The children demonstrate their comfort with Ms. Nitchais-Reierson by the relaxed way they talk with her. They follow her directions and feel comfortable asking for help when needed as demonstrated by the ease of which they ask questions when difficulties with the activity arise.

11.5-Scientific Problem Solving

Children apply and adapt strategies to solve problems.

Each child in Ms. Nitchais-Reierson's small group uses his/her senses and variety of strategies to solve problems...and...experiments and adapts strategies.

The children working on this activity with Ms. Nitchais-Reierson use their sense of sight to determine if the rectangles are completely covering the white square or not. Some of the ideas the children have about completing the task do not work initially. Children then rethink their strategies and try again to complete the task.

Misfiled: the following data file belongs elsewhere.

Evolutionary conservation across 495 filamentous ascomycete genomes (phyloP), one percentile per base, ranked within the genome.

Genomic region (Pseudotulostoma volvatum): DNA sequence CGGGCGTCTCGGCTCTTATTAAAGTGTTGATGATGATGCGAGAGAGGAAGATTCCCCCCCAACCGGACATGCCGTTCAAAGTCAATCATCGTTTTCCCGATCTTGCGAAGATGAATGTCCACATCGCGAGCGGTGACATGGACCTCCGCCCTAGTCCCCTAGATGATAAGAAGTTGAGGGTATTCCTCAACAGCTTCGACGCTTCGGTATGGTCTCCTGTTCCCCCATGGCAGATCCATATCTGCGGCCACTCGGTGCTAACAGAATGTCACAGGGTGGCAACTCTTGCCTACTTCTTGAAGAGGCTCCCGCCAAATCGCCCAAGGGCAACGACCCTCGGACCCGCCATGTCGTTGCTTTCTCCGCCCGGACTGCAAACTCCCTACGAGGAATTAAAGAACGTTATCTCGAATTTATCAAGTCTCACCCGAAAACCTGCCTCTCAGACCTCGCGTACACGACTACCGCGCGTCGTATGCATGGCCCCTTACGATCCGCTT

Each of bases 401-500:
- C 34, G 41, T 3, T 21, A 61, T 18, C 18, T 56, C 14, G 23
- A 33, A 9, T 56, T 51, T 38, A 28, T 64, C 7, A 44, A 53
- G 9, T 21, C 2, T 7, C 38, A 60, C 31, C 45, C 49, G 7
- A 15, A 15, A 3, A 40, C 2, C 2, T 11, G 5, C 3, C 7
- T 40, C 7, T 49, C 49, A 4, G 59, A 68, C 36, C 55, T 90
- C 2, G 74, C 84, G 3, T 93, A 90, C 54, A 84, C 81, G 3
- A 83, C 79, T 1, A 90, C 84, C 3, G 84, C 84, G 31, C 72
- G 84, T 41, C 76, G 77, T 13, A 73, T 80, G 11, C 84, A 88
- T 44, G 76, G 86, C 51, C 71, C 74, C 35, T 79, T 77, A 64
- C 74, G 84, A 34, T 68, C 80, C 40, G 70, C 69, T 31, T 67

IQPPS

IQPPS: 

Areas of Development: Language Development

2.15- Children in Ms. Nitchais-Reierson's class develop competence in verbal and nonverbal communication by responding to questions; communicating...thoughts and experiences...

During the course of this activity, the children engage in discussions with each other and with Ms. Nitchais-Reierson. Words that are new to the children's vocabulary such as "horizontal" and "vertical" are reinforced with gestures indicating which direction is horizontal and which is vertical. The children also discuss how they chose to complete the activity.